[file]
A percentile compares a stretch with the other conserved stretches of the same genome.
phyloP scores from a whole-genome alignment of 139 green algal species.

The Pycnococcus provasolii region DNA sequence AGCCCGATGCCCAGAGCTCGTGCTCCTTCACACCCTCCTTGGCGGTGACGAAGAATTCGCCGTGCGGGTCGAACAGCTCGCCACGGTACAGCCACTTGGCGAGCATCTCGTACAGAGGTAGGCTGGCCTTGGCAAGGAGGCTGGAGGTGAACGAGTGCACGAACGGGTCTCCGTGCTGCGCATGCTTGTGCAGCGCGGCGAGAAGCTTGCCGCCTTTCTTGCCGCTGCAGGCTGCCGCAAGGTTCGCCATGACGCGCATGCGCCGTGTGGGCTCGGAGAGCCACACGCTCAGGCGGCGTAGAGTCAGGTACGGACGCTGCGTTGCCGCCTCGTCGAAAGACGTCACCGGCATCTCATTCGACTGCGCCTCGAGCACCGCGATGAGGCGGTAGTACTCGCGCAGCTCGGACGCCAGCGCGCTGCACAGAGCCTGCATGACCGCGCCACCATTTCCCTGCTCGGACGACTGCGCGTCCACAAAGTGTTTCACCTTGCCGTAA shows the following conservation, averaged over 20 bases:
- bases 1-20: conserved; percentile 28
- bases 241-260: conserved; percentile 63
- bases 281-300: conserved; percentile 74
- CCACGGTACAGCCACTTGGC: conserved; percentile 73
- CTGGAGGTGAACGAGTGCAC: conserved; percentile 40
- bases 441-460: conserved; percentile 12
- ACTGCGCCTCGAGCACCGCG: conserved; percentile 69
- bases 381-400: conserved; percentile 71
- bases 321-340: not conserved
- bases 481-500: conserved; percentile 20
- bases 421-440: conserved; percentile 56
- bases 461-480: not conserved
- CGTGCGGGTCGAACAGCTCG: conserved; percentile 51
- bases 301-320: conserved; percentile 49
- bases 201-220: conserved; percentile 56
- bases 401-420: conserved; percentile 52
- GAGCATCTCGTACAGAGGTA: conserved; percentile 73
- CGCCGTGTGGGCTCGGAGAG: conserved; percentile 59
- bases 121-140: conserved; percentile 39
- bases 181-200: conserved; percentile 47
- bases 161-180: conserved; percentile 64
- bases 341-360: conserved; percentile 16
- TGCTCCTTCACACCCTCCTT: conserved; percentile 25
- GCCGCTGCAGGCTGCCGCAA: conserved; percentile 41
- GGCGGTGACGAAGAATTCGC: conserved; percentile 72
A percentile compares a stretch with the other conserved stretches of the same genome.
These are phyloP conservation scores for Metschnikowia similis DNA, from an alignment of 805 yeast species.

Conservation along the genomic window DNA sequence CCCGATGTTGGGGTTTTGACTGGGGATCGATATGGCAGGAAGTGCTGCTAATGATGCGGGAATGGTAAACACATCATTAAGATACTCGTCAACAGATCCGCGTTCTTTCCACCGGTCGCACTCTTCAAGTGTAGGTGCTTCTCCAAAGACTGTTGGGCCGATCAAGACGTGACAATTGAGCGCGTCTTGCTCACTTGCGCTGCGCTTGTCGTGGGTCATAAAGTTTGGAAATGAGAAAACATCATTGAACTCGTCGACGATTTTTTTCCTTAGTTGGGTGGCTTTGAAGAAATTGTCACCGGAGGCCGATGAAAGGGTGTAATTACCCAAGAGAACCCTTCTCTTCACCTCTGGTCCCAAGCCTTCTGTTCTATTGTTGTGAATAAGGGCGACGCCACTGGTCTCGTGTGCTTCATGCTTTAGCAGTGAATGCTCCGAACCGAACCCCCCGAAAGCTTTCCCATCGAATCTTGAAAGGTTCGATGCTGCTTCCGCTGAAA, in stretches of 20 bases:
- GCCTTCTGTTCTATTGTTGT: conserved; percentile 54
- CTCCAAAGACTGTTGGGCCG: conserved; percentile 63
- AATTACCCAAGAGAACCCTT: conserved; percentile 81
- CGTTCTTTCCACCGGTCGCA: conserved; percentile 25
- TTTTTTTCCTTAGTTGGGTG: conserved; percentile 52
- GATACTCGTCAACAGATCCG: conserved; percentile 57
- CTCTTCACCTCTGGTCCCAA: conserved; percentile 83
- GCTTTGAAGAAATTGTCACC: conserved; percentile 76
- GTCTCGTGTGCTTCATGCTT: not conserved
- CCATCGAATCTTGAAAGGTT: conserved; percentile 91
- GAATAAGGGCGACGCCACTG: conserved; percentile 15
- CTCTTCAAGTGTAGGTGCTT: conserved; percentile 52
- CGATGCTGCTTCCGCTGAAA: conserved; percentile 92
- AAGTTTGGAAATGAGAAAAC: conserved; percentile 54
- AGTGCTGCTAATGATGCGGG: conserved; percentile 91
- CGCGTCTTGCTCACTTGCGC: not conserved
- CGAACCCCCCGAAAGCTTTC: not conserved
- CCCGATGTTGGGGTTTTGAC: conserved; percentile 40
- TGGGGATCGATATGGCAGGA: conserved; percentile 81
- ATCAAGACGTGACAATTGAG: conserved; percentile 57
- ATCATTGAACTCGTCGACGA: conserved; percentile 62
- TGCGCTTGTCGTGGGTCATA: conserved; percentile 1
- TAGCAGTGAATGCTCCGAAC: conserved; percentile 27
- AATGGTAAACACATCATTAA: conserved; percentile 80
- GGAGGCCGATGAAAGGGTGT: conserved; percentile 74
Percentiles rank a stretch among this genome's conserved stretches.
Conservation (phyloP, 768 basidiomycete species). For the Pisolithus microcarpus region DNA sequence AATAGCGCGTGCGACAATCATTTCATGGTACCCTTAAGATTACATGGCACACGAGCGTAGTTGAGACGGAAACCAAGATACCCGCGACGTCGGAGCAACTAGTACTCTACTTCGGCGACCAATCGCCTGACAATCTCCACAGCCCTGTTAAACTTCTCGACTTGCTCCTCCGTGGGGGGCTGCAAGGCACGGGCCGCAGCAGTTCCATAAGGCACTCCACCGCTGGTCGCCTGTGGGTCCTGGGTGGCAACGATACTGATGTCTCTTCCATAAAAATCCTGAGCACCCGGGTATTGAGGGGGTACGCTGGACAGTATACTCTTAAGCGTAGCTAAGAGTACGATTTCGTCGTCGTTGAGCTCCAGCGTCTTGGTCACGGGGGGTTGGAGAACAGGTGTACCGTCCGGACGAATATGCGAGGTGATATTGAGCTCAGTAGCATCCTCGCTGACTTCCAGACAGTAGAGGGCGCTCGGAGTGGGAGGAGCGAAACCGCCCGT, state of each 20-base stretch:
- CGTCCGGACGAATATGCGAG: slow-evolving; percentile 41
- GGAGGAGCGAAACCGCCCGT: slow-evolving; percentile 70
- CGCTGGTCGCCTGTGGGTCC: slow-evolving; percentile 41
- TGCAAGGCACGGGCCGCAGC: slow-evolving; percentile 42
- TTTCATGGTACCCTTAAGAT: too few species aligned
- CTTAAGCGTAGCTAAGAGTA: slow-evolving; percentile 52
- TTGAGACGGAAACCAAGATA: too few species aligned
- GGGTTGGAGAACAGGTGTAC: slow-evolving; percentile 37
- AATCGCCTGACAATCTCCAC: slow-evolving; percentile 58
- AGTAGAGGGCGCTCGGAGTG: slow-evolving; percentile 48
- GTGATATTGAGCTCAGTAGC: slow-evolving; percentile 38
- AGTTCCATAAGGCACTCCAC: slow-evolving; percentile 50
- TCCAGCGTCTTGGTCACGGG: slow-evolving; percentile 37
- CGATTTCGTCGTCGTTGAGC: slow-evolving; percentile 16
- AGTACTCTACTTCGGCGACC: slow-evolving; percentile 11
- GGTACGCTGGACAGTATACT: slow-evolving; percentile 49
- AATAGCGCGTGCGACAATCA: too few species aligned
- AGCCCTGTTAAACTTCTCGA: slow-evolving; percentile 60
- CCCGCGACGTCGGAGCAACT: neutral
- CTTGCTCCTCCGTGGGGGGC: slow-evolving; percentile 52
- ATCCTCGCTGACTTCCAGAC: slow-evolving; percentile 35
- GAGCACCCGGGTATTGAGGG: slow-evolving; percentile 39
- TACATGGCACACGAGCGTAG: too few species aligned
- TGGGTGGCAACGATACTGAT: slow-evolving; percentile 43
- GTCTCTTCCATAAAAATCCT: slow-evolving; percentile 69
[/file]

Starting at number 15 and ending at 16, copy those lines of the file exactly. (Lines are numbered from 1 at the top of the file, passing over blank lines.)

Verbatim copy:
- bases 461-480: not conserved
- CGTGCGGGTCGAACAGCTCG: conserved; percentile 51